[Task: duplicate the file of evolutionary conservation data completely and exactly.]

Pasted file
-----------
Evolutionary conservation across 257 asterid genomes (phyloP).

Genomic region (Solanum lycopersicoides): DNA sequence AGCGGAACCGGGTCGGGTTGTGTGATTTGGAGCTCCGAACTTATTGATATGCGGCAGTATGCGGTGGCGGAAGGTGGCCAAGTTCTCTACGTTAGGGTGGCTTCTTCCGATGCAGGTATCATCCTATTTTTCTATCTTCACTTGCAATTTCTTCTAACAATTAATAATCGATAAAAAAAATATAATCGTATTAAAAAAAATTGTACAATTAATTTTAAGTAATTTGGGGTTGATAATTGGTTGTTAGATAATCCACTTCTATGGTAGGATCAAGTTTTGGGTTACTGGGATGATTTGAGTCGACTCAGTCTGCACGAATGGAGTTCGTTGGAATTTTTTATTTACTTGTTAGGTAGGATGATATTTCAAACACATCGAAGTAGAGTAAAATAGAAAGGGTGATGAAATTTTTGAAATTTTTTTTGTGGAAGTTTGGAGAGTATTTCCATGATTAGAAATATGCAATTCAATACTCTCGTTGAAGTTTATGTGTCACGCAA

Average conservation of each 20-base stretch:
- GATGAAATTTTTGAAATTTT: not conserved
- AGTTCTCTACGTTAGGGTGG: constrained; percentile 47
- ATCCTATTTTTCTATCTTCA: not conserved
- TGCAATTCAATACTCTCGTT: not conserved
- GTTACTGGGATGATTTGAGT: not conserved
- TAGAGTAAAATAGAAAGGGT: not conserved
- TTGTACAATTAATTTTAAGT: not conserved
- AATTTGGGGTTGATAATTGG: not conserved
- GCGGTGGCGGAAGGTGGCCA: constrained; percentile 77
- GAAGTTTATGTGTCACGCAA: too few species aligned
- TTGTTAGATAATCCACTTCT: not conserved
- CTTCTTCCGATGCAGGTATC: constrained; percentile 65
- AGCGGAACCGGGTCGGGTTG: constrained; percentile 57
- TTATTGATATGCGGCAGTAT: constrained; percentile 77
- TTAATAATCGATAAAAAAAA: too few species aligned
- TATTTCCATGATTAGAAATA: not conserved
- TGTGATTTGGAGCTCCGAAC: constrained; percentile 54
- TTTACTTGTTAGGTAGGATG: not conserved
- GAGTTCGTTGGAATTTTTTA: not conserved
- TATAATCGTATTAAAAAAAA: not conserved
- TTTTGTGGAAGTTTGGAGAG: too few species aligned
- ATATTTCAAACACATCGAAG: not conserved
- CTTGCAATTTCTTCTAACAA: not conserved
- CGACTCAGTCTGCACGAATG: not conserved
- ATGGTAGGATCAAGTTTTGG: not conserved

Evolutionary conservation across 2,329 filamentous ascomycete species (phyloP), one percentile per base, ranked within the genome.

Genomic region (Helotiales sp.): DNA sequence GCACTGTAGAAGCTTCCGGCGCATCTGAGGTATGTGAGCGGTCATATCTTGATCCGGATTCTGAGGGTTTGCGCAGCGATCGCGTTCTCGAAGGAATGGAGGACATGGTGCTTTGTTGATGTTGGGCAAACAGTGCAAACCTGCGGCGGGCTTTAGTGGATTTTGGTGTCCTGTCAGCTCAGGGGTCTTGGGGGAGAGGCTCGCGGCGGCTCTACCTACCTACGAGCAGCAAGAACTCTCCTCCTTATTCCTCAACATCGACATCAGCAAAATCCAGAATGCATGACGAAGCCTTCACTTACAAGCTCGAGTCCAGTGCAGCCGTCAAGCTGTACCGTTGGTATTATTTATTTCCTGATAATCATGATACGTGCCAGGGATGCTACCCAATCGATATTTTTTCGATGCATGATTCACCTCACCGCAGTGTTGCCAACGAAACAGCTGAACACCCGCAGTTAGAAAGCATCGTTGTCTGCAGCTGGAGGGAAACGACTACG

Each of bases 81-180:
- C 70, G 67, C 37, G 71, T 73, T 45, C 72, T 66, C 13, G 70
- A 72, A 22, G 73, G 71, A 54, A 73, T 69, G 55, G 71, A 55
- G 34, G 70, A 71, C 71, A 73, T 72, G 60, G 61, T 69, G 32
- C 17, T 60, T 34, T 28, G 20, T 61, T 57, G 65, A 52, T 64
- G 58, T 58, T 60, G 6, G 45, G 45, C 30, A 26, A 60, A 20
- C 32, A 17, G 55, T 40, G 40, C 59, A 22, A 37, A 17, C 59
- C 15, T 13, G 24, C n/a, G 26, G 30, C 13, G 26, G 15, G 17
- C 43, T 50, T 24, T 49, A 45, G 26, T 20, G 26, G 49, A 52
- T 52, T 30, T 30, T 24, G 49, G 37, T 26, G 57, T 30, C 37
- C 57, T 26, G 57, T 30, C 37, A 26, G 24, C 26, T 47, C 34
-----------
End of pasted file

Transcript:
Evolutionary conservation across 257 asterid genomes (phyloP).

Genomic region (Solanum lycopersicoides): DNA sequence AGCGGAACCGGGTCGGGTTGTGTGATTTGGAGCTCCGAACTTATTGATATGCGGCAGTATGCGGTGGCGGAAGGTGGCCAAGTTCTCTACGTTAGGGTGGCTTCTTCCGATGCAGGTATCATCCTATTTTTCTATCTTCACTTGCAATTTCTTCTAACAATTAATAATCGATAAAAAAAATATAATCGTATTAAAAAAAATTGTACAATTAATTTTAAGTAATTTGGGGTTGATAATTGGTTGTTAGATAATCCACTTCTATGGTAGGATCAAGTTTTGGGTTACTGGGATGATTTGAGTCGACTCAGTCTGCACGAATGGAGTTCGTTGGAATTTTTTATTTACTTGTTAGGTAGGATGATATTTCAAACACATCGAAGTAGAGTAAAATAGAAAGGGTGATGAAATTTTTGAAATTTTTTTTGTGGAAGTTTGGAGAGTATTTCCATGATTAGAAATATGCAATTCAATACTCTCGTTGAAGTTTATGTGTCACGCAA

Average conservation of each 20-base stretch:
- GATGAAATTTTTGAAATTTT: not conserved
- AGTTCTCTACGTTAGGGTGG: constrained; percentile 47
- ATCCTATTTTTCTATCTTCA: not conserved
- TGCAATTCAATACTCTCGTT: not conserved
- GTTACTGGGATGATTTGAGT: not conserved
- TAGAGTAAAATAGAAAGGGT: not conserved
- TTGTACAATTAATTTTAAGT: not conserved
- AATTTGGGGTTGATAATTGG: not conserved
- GCGGTGGCGGAAGGTGGCCA: constrained; percentile 77
- GAAGTTTATGTGTCACGCAA: too few species aligned
- TTGTTAGATAATCCACTTCT: not conserved
- CTTCTTCCGATGCAGGTATC: constrained; percentile 65
- AGCGGAACCGGGTCGGGTTG: constrained; percentile 57
- TTATTGATATGCGGCAGTAT: constrained; percentile 77
- TTAATAATCGATAAAAAAAA: too few species aligned
- TATTTCCATGATTAGAAATA: not conserved
- TGTGATTTGGAGCTCCGAAC: constrained; percentile 54
- TTTACTTGTTAGGTAGGATG: not conserved
- GAGTTCGTTGGAATTTTTTA: not conserved
- TATAATCGTATTAAAAAAAA: not conserved
- TTTTGTGGAAGTTTGGAGAG: too few species aligned
- ATATTTCAAACACATCGAAG: not conserved
- CTTGCAATTTCTTCTAACAA: not conserved
- CGACTCAGTCTGCACGAATG: not conserved
- ATGGTAGGATCAAGTTTTGG: not conserved

Evolutionary conservation across 2,329 filamentous ascomycete species (phyloP), one percentile per base, ranked within the genome.

Genomic region (Helotiales sp.): DNA sequence GCACTGTAGAAGCTTCCGGCGCATCTGAGGTATGTGAGCGGTCATATCTTGATCCGGATTCTGAGGGTTTGCGCAGCGATCGCGTTCTCGAAGGAATGGAGGACATGGTGCTTTGTTGATGTTGGGCAAACAGTGCAAACCTGCGGCGGGCTTTAGTGGATTTTGGTGTCCTGTCAGCTCAGGGGTCTTGGGGGAGAGGCTCGCGGCGGCTCTACCTACCTACGAGCAGCAAGAACTCTCCTCCTTATTCCTCAACATCGACATCAGCAAAATCCAGAATGCATGACGAAGCCTTCACTTACAAGCTCGAGTCCAGTGCAGCCGTCAAGCTGTACCGTTGGTATTATTTATTTCCTGATAATCATGATACGTGCCAGGGATGCTACCCAATCGATATTTTTTCGATGCATGATTCACCTCACCGCAGTGTTGCCAACGAAACAGCTGAACACCCGCAGTTAGAAAGCATCGTTGTCTGCAGCTGGAGGGAAACGACTACG

Each of bases 81-180:
- C 70, G 67, C 37, G 71, T 73, T 45, C 72, T 66, C 13, G 70
- A 72, A 22, G 73, G 71, A 54, A 73, T 69, G 55, G 71, A 55
- G 34, G 70, A 71, C 71, A 73, T 72, G 60, G 61, T 69, G 32
- C 17, T 60, T 34, T 28, G 20, T 61, T 57, G 65, A 52, T 64
- G 58, T 58, T 60, G 6, G 45, G 45, C 30, A 26, A 60, A 20
- C 32, A 17, G 55, T 40, G 40, C 59, A 22, A 37, A 17, C 59
- C 15, T 13, G 24, C n/a, G 26, G 30, C 13, G 26, G 15, G 17
- C 43, T 50, T 24, T 49, A 45, G 26, T 20, G 26, G 49, A 52
- T 52, T 30, T 30, T 24, G 49, G 37, T 26, G 57, T 30, C 37
- C 57, T 26, G 57, T 30, C 37, A 26, G 24, C 26, T 47, C 34